Here we go again always wanting more from us our family will need all the help that they can get to try and obtain a place they can call home in the future, inheritance is there’s not the government To say that the children are happy with the situation Is a understatement 

Eral from NSW commented:

No way. Never I have been frugal though retirement to give my kids better opportunities in their future’ It is my money and my choice 

Someone from ACT commented:

If there is a high level, say assets of $20million, some of this can go to supporting the health needs, education etc oF the next generations who have had very little chance to reap the fruits of all the good times us oldies had the luck to be alive in. 

Frank from NSW commented:

This is my first comment ever in any forum. I am writing because I totally agree with the views expressed by the other members. I am tired of hearing my husband and I are "lucky" to have a few small assets which we hope to pass onto our son. We have worked incredibly had all our lives. No one has a right to tell us what we must do with out very hard earned money (in the form of death duty). If any government even contemplates the introduction of a death tax, they can kiss being elected. 

Robert from NSW commented:

A very loud "No". With Sydney real estate prices the way they are, a $3 million estate will be the norm for quite a large number of people in the not-too-distant future. So the number of people likely to be affected will be quite large My parents died with virtually nothing and lived their final years on the age pension. Worked my butt off all my life, and paid taxes and levies in all their overt and covert forms for over 50 years . No child endowment, baby bonus, first home buyers grants etc etc for me. Even had to pay 17% interest on my mortgage at one stage. Married, and raised and educated my children with no HECS. And now, after all the taxes I've paid, and governments have wasted, some academic wankers from the University of South Australia suggest that the government should get another slice of my hard-earned/saved/invested on my demise ?? No way. That's all going to my heirs so that they will have a better start and continuance than I did. The government that tries that will have a very short life span indeed.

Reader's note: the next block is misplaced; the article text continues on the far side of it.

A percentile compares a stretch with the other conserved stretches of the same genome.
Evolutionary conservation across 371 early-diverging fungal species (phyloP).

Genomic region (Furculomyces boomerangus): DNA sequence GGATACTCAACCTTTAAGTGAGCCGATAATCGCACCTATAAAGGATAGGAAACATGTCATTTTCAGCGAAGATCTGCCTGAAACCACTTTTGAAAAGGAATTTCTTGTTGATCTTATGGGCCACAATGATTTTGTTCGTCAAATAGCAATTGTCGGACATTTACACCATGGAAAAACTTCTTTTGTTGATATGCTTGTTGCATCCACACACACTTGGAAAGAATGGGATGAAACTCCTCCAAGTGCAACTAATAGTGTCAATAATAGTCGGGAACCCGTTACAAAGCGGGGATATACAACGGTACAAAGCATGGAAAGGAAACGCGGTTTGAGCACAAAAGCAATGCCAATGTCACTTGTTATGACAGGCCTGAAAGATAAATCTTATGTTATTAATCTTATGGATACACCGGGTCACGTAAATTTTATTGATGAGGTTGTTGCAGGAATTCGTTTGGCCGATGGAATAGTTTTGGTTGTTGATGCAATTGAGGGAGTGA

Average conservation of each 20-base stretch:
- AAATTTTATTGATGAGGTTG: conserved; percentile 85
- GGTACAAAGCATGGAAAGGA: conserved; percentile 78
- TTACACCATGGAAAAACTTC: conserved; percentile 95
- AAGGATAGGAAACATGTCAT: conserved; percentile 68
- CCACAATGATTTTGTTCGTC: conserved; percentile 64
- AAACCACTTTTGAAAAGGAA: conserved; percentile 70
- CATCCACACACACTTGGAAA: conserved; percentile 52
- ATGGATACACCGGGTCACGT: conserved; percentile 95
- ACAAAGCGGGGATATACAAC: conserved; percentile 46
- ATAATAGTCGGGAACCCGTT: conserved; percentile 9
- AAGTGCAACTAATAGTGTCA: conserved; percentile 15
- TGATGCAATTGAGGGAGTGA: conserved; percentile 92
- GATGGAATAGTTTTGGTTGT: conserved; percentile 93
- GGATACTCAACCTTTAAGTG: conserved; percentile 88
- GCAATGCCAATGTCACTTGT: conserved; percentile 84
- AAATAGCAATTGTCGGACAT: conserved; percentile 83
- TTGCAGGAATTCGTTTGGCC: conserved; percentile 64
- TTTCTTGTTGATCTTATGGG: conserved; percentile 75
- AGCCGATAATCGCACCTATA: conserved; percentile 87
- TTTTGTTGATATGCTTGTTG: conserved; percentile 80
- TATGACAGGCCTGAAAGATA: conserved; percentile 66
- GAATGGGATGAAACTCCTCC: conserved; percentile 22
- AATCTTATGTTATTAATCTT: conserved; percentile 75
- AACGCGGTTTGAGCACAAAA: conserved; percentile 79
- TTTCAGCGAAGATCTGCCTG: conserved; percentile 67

Stephen from NSW commented:

Am I wrong to question why this socialist drivel even gets a headline - the Dr's title of Australian Alliance for Social Impact says it all. Just read the second paragraph above a few times - it is stunning to think journalists reprint this stuff (it has been reported on a number of platforms). 'Inheritances ...encourage inequality and inhibit social mobility...:. Oh dear. Then lets give all our money to the government - they do such a good job spending what we already pay them. I'd like to see the young adults they talked to in ten years when they are struggling to bring up a family whilst trying to save a deposit in a market where they need over a $million to buy a small three bed home. Our taxes no doubt pay this Doctors wages - she's been at the South Aust University too long- maybe time for her to live in the real world. Let the ALP bring this to the table for the next election, it would guarantee them many more years in opposition and I cannot see the Libs trying it - they want to stay in office. Thanks for reminding us that our taxes pay for these academics. 

ian from NSW commented:

I cannot think of a more disgusting way to raise revenue. Between all the taxes the federal and state governments raise, now they want to reintroduce a tax to die. This must be not tolerated by the Australian people, once it is legislated even the opposition won't abolish it.I am totally opposed to it!!!!!!!